Collective bargaining negotiations between Akbank, one of the largest banks in Turkey, and BANKSİS (Trade Union of Banking and Insurance Workers) concluded with disagreement and the trade union declared the strike. However, the strike is postponed by the AKP government.
BANKSIS, trade union organised in Akbank, declared last month that the negotiations between the trade union and the management of Akbank over the collective agreement of Akbank employees did not end with an agreement. The trade union had declared that strike decision would be put in action.
On Monday, strike decision by the trade union is announced in some branches of the bank. Trade union BANKSİS also put ads in some newspapers, summarising the process behind the decision of strike.
"BANK MANAGEMENT DOES NOT ACCEPT IMPROVEMENTS"
Semih Özen, the president of the trade union, made a declaration and mentioned that thousands of employees of Akbank were exposed to wrongful dismissal, although profits of the bank were increasing rapidly. Özen also mentioned that Akbank management did not accept any social or material improvement in the working conditions of its employees during the collective bargaining. In addition, Özen underlined that more than 6000 workers were forced to resign from trade union membership since 2014.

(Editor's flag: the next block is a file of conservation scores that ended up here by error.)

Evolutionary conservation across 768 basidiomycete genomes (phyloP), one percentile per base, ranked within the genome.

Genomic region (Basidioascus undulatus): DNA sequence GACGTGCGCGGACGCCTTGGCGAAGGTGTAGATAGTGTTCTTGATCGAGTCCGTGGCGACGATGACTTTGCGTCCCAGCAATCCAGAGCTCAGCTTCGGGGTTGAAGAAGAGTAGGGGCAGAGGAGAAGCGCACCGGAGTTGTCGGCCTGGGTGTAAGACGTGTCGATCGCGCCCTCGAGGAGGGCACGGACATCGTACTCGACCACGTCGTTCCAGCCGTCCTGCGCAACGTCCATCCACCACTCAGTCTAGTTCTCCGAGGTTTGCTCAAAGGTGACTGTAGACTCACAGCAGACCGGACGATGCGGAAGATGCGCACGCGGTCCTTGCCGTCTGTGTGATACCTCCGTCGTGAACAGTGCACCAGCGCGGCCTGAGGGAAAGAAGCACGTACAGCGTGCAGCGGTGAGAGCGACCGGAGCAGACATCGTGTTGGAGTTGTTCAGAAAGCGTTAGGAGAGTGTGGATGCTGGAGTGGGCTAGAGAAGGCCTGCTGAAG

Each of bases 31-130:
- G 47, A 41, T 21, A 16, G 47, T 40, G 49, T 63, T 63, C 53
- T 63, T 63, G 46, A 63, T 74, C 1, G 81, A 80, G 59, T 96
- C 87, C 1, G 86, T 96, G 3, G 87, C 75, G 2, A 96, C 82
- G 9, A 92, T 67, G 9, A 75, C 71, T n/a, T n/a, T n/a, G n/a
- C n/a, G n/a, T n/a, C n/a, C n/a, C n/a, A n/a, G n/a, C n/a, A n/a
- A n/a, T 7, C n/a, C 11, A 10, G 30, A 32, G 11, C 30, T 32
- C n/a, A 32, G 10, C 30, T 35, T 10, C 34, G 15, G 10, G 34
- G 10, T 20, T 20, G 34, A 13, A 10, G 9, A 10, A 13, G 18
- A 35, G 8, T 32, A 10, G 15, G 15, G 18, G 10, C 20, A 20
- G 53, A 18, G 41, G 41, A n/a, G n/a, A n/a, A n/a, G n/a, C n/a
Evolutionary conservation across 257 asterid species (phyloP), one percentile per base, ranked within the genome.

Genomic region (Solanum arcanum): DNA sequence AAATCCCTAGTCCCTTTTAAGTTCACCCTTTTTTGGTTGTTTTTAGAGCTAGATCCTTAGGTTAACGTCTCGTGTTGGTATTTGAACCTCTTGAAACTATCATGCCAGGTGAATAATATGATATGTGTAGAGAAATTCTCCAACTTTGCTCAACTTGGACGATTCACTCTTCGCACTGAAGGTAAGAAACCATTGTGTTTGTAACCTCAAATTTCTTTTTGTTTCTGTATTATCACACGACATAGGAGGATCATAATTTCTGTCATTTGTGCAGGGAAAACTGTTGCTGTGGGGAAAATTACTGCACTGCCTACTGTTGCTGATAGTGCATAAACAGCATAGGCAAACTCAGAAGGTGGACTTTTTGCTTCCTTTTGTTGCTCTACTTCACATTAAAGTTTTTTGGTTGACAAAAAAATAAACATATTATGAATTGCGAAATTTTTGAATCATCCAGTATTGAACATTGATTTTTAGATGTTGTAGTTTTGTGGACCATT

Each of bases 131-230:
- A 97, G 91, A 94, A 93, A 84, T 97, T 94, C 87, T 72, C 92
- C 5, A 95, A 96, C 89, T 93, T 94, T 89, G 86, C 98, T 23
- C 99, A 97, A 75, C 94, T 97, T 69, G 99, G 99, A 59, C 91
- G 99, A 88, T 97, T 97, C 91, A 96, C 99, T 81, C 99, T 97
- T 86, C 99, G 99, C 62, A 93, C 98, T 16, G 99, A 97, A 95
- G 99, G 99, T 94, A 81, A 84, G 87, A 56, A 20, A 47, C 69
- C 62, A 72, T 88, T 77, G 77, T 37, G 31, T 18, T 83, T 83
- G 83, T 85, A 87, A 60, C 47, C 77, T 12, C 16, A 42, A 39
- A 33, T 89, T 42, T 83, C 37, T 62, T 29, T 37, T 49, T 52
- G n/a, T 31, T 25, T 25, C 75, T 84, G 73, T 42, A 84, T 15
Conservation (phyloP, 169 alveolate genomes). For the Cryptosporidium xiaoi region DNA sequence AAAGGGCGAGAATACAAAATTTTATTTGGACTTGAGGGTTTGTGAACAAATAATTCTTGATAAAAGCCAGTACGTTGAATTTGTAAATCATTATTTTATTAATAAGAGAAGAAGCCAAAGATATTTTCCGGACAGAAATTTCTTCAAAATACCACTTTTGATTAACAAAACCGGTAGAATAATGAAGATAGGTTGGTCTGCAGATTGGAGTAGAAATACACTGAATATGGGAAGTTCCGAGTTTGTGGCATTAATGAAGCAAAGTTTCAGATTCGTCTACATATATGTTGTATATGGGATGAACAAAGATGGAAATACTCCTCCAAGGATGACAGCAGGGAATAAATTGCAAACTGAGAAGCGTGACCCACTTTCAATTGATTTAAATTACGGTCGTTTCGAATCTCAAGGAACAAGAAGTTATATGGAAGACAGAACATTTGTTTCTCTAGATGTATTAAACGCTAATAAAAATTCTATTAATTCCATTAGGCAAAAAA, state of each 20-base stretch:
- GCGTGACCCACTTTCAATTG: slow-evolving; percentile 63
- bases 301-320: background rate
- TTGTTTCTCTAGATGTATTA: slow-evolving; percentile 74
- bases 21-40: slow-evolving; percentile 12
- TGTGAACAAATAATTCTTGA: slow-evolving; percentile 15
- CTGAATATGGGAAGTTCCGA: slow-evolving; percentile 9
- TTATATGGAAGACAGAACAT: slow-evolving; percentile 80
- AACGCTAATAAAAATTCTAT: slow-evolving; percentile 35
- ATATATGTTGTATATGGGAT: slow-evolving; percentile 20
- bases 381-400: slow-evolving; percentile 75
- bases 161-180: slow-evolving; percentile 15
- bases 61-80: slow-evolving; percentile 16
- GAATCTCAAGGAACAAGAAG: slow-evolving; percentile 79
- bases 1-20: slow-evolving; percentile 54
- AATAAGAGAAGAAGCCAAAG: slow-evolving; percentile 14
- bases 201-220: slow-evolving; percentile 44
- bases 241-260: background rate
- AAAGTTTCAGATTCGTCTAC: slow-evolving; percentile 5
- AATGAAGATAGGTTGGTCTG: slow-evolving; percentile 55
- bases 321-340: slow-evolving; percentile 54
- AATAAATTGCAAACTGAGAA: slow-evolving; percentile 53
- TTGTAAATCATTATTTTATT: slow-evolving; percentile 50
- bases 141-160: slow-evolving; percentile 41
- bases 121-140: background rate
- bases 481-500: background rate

POSTPONE DECISION BY THE GOVERNMENT
Strike decision by BANKSİS in Akbank is postponed by the government immediately. The strike is postponed on the pretext that "the strike would destabilise economic and financial stability".
According to Turkish laws, strikes can be postponed by the government if it is deemed that "the strike is threatening national security". However, the State of Emergency, which was initiated after unsuccessful coup attempt and still in action, is used by the government to expand its own right to postpone possible strikes. With a statutory decree published after the coup attempt, strikes in local transportation companies and banking institutions were added to the types of strikes that can be postponed by the government up to 60 days, which means that the strike is practically prevented.
The strike by metal workers in January this year was also postponed by the government; on the pretext that the strike was "threatening national security".